Director Howard Hall has been here before, bringing us "Deep Sea," "Island of the Sharks," "Into the Deep," and "Nature" in past years. Here, he and his fellow filmmakers meant for viewers to watch the 2009 documentary "IMAX: Under the Sea" on a giant IMAX screen in 3-D. Watching it on a relatively small home screen, especially in standard definition, rather diminishes the fun.
Nevertheless, there is so much beauty on display, and the picture quality is still so good, it's hard to argue against the film, even when forty-one minutes seems like pretty short measure.
Yes, beauty abounds. Like Hall's previous films about the sea, this one explores only a fraction of the myriad variety of underwater plants and animals that exist in the world's oceans, yet the ones we see on display are amazing in the extreme. Thanks to Hall, his superb crew of cinematographers, a surprisingly subdued and evenhanded narration by Jim Carrey, and a pleasant musical score by Mickey Erbe and Maribeth Solomon, "Under the Sea" entertains and enlightens throughout its run time.
Why Jim Carrey as narrator? Why not? He's a famous person with a famous voice, and he furnishes a few dryly humorous lines along the way. Even though I was a tad uncertain about his narration at first, he grew on me, and I came to enjoy his manner of accounting and describing things.
Hall made the movie primarily along the Coral Triangle, Australia's Great Barrier Reef, and other tropical waters of the South Pacific. Although the filmmakers pack the movie with fascinating bits of information about the sea creatures it explores, it's the sight of these creatures one comes to enjoy most. This movie is a visual delight on every level, with some scenes almost literally taking one's breath away.
Carrey tells us that more marine species live in the area around the Coral Triangle, Indonesia, and Papua New Guina than anywhere else in the world. What's more, each species is distinctly different from every other species, so there is an almost infinite variety of shapes and colors involved. All I could say as I watched the film was "Wow!"
We find bizarre reef cuttlefish, venomous sea snakes more poisonous than king cobras, a gorgeous crown jellyfish, and a garden of eels you have to see to believe. Of course, we also get plenty of coverage of the great white shark, too, and then, saving the best for last, we get sea dragons, totally amazing, delicate animals.
One element in the movie that may concern some viewers, though, is Hall's political message about global warming doing irreparable damage to the Earth's ecological systems. While the vast majority of the world's scientists believe this to be true, some folks continue to scoff at the idea and Hall may offend them by sneaking the theory into what they thought would be a totally objective documentary. So, if you are of a skeptical bent on the subject, be forewarned.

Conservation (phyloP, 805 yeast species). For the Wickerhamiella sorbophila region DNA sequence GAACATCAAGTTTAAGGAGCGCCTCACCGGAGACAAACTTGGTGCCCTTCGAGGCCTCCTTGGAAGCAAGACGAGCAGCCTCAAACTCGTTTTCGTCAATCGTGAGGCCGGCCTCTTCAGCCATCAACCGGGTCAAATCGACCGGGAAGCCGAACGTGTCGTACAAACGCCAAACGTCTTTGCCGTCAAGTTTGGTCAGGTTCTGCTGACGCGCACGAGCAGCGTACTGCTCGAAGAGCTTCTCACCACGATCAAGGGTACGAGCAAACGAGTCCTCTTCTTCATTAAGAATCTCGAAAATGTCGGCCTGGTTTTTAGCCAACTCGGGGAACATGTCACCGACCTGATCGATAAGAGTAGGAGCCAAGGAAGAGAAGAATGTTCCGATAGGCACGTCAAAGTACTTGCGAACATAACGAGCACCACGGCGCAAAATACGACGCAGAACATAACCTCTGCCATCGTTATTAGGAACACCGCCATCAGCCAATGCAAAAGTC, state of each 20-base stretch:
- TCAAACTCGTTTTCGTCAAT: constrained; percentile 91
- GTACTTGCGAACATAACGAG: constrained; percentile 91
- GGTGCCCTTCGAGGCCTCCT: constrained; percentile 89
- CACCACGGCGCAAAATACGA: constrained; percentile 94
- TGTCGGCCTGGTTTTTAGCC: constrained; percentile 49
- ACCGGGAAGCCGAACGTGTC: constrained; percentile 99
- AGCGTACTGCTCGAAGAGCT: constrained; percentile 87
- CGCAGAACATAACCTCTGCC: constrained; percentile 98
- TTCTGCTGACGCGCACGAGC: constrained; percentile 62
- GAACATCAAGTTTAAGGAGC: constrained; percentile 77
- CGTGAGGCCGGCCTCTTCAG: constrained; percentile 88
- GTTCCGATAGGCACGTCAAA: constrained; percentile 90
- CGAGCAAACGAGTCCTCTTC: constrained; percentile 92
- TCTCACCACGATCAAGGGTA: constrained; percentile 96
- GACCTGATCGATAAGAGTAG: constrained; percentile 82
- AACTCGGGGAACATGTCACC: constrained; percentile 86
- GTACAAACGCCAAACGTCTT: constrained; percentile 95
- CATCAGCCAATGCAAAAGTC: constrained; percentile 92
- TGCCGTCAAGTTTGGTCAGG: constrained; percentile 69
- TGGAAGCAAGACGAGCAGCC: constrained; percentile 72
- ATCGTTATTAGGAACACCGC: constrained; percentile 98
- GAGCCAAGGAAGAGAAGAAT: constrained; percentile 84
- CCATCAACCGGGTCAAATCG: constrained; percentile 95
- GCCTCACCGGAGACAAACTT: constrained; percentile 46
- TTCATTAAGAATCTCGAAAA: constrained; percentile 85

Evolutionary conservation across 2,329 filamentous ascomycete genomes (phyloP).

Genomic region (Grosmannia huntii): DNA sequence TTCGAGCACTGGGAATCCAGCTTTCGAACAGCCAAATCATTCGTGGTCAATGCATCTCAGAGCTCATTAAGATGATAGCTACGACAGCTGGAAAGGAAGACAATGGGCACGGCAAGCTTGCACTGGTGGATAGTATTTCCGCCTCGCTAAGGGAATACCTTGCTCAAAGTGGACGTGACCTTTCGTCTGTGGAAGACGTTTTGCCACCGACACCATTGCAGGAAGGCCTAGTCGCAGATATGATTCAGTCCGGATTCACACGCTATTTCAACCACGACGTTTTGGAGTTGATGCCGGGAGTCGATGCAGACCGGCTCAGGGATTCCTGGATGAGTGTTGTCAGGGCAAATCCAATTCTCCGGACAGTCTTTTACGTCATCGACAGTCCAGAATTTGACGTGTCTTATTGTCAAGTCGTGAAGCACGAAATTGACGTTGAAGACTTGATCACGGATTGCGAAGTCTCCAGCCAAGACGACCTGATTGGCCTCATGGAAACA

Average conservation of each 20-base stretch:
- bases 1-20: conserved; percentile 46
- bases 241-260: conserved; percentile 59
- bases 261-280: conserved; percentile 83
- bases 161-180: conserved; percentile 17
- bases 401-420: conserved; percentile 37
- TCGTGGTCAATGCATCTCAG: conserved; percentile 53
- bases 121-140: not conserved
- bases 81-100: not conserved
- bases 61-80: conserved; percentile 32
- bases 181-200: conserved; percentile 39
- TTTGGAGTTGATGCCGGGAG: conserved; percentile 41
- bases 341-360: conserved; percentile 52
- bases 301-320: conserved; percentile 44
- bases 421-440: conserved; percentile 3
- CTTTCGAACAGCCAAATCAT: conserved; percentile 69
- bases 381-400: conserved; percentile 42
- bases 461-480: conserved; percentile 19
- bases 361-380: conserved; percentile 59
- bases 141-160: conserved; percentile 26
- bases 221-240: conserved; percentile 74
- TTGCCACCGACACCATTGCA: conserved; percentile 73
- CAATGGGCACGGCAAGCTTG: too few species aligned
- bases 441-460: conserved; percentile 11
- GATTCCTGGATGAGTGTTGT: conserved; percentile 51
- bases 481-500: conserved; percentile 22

In any case, enjoy "IMAX: Under the Sea" as an all-too-brief but fascinating look at some of our ocean's irreplaceable treasures.
OK, so it's not in 3-D. It's probably better for it. Shot in 70 mm (65 mm) and originally shown in a 1.44:1 IMAX screen ratio in 3-D, Warners have trimmed the dimensions a bit to fit a 16x9 widescreen television, and they use an anamorphic transfer it to DVD. The results are obviously not as startlingly spectacular as they can be on high-definition Blu-ray, but they're still quite impressive.
Colors are vivid and vibrant, and definition is about as precise as standard definition will allow. The effect is so good that while this is not a 3-D rendering of the film, it is so clear, it looks as though it's three dimensional. I'm not sure that even a scuba diver at these locations would get as clean and transparent a picture of the surroundings as you get from this film.
Complementing the first-rate SD image quality is a Dobly Digital 5.1 soundtrack that provides a wide frequency range and decent dynamics, with a fine display of surround activity. The rear and side channels work to deliver not only a welcome musical ambience but the rush of sea and waves as well. The only minor drawback I found was that the sound of music and water sometimes tended to overwhelm Jim Carrey's narration.
The primary bonus item on the disc is a featurette, "Filming IMAX: Under the Sea." It's little more than a seven-minute promo for the film. In addition, we get five scene selections; English as the only spoken language; French and Spanish subtitles; and English captions for the hearing impaired.
If you're figuring up the value of "IMAX: Under the Sea" in terms of dollars and cents, the film comes up short. It is, after all, an awfully brief movie. But like other IMAX films, if you measure it in terms of the sheer beauty of its presentation, the sea in all its mesmerizing turbulance and grace, its value is probably incalculable.